I’ve posted before about my personal “boat anchor” that keeps a Windows machine close by—Microsoft Money. There was just nothing close enough on the Macintosh to allow me to move.

I was a bit more successful replacing another bit of business, though: my document manager.

I used to use PaperPort/Pagis to manage my bank statements, receipts and the like, but neither product was available for OSX. (PaperPort had an old version of desktop that ran, kind of, under OS9, but it hadn’t been updated for years and didn’t work very well in Classic… and I wanted to avoid Classic if possible.)

PaperPort’s sheet-fed scanner—the Strobe—was a really cool little unit that let you push a bit of paper into it. It’d turn on, automatically scan the paper, launch PaperPort Desktop, and place the scanned document there, all pretty easily. Pagis didn’t work quite the same way, but did do lots of other cool little things like automatic document orientation correction, OCR to allow searching of a scanned document while preserving its graphical appearance, etc.

I found them pretty indispensable for years, as they enabled me to organize of the mass of paper that arrived—and continues to arrive—every month.

But, the scanner wasn’t Mac compatible, so I had to buy something that was. The only duplexing scanner I could find with a sheet feeder, at the time, was by HP: the ScanJet 5590.

At first, I tried to use its own ability to generate PDFs, but the thing generated absolutely huge PDF documents, even at low (200dpi) resolution black and white scans: we’re talking on the order of 25MB for a single, 20 page bank statement. And multi-page scans were a huge pain to knit together. Utterly unreasonable.

It took a while, but I was able to find a similar product on the Macintosh—Dominion Software’s Working Papers. It wasn’t perfect, nor was it as elegant as either PaperPort or Pagis, but it did the job.

Unfortunately, it was also plagued with a decent number of annoying bugs. And while the developer no doubt had the best intentions, it’s clear that the product isn’t in active development any more.

Not to mention the fact that the scanner has bad drivers, especially in combination with Working Papers’ TWAIN handling. I was spending too much time mucking with drivers, working around crashes, skipped pages, unreadable scans… quite frustrating, and because of that, over many months , my system fell apart and paper began to stack up.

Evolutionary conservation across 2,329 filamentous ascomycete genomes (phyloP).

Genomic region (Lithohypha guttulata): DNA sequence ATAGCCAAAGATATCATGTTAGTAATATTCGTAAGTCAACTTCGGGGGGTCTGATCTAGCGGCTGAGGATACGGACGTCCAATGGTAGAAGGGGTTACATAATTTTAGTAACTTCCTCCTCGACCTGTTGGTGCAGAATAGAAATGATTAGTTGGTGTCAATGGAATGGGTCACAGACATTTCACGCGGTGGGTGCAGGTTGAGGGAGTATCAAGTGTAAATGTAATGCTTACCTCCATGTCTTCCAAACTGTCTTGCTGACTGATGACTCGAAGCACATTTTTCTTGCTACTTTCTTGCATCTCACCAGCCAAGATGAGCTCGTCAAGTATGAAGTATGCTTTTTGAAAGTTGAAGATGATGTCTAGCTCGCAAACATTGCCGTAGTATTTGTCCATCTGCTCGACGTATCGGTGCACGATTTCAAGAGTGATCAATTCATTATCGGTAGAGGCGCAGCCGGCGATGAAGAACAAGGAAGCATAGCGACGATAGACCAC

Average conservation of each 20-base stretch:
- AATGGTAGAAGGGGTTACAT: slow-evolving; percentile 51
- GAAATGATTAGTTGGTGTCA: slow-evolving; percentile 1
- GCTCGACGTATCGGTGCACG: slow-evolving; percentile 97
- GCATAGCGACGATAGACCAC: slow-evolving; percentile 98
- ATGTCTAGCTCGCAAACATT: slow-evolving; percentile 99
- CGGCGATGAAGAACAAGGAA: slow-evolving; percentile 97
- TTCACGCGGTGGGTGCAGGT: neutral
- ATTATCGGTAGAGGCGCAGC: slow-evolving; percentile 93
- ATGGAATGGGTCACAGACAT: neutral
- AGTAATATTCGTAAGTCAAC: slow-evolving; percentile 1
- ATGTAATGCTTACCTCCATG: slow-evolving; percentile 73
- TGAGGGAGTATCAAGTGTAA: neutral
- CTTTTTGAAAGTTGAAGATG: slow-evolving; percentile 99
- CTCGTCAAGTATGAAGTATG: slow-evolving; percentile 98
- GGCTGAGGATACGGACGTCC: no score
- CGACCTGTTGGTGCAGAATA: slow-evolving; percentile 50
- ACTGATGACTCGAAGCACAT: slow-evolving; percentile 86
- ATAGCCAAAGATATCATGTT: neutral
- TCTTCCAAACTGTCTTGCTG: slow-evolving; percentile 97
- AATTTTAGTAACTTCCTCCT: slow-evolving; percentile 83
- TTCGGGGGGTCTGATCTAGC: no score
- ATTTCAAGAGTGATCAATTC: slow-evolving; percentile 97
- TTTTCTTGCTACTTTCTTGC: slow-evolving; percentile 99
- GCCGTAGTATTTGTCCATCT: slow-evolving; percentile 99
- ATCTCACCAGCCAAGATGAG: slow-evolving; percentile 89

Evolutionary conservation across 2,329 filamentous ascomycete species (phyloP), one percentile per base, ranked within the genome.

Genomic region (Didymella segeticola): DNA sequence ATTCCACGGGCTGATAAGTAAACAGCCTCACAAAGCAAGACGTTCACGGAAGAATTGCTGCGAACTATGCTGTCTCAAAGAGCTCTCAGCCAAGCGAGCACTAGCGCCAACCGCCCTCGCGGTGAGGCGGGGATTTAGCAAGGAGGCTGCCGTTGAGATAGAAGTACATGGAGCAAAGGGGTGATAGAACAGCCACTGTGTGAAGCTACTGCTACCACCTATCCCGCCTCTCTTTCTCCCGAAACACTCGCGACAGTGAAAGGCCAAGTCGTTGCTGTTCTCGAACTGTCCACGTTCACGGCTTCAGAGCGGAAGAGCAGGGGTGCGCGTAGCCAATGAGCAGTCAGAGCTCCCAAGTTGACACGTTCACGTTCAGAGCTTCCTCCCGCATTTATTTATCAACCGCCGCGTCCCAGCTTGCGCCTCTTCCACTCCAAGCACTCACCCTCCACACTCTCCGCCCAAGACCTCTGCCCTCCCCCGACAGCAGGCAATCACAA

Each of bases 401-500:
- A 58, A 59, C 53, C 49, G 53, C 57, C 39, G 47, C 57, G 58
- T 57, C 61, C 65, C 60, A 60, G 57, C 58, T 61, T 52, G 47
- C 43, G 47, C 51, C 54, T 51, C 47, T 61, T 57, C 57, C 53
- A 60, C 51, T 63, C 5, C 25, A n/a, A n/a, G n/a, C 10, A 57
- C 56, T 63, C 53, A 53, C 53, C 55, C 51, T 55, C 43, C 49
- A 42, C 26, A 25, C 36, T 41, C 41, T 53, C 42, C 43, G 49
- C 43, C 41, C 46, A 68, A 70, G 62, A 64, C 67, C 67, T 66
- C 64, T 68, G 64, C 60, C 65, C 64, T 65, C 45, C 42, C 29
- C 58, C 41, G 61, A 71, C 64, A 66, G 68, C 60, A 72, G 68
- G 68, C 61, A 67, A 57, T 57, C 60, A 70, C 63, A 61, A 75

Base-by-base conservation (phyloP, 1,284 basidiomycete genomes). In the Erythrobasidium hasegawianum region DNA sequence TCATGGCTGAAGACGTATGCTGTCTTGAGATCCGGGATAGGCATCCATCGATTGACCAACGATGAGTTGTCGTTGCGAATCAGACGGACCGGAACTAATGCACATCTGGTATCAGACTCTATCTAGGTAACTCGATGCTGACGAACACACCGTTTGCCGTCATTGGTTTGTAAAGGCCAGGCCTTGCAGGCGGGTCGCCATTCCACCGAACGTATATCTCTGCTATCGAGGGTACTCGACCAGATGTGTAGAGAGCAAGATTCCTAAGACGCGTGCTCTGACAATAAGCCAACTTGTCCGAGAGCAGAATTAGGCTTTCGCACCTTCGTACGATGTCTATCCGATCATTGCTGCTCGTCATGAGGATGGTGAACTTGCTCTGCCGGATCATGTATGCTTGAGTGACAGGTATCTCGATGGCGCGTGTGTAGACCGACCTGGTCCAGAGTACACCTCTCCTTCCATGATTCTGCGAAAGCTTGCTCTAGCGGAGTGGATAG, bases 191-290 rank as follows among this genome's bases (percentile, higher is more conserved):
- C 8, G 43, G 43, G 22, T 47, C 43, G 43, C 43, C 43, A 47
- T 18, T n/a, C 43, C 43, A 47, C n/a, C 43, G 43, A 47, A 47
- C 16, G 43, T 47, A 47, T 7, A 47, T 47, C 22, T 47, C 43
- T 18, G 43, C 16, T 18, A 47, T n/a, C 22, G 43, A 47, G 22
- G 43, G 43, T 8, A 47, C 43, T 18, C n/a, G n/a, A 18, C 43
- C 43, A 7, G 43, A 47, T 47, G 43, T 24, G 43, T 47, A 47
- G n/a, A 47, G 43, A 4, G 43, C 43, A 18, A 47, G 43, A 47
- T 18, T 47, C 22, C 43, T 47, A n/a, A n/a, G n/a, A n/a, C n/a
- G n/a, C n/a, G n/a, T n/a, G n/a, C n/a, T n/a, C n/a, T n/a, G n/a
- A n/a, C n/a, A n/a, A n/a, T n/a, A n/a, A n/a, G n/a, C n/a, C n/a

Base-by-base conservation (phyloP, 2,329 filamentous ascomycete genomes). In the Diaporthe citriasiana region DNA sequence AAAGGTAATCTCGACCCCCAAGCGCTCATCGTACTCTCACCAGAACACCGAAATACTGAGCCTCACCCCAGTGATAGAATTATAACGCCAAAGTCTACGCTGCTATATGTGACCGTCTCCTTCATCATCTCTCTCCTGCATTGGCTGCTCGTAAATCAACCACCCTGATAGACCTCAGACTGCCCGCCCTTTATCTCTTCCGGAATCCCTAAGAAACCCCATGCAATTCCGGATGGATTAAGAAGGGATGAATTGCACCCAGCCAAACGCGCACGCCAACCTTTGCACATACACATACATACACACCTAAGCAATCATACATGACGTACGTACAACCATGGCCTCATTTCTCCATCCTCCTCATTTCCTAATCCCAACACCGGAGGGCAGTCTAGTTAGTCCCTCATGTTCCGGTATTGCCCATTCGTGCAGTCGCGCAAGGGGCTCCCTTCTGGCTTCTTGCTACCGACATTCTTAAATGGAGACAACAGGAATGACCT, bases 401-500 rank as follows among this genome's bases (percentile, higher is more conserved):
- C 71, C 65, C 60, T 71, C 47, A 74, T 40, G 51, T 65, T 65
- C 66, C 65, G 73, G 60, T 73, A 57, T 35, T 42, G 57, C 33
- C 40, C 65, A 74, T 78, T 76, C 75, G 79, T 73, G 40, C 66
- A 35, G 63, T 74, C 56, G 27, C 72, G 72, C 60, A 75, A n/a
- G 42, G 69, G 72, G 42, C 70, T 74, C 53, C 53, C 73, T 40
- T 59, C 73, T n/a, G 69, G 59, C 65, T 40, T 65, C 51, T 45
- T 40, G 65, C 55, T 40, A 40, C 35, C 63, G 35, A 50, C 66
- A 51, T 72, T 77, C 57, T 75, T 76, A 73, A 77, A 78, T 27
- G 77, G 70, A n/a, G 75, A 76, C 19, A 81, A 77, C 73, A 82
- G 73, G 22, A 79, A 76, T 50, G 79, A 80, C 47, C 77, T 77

Well, I’m happy to say I’ve found the solution. Fujitsu (Fujitsu?!?) has released a Mac-compatible version of their ScanSnap scanner, the memorably named Fujitsu ScanSnap fi-5110EOXM (affiliate link). This scanner does duplexed, color scans at 15ppm, has an excellent paper feed mechanism that doesn’t seem to jam, has a decent driver that doesn’t crash, comes with Acrobat 7, and generates excellent quality, well-compressed scans. And a higher resolution, multi-page, color PDF from it is smaller than the one-bit, black-and-white compressed scans, in a proprietary format, that I was getting from the HP/Working Papers combination.

As they say, w00t!

There are some downsides:

  • It doesn’t work with anything but Acrobat, as the driver isn’t a standard TWAIN driver.
  • The driver is a standard “application”, and occupies space on your dock when running.
  • The Macintosh version only comes with Acrobat and the driver; the PC version comes with a full software suite including a standalone paper management application, business card reader thingy, and a $40 rebate, making it cheaper than the less-capable Macintosh version. The Mac version is white/aluminium, but it’s like putting a sock over the boot that’s kicking in your teeth. But at least they released the Mac version, so kudos for that.
  • Scanned documents default to a single file location, with an automatically generated name, rather than being an untitled document in Acrobat that can then be saved to the location of your choice. So, it’s more awkward than it needs to be.
  • Acrobat 7 is kind of slow doing OCR, if you want the scans to be searchable. But at least it’s possible!
But, they’re relatively minor points. The ScanSnap is an excellent unit that I highly recommend to those who need to do—or have considered doing—document management.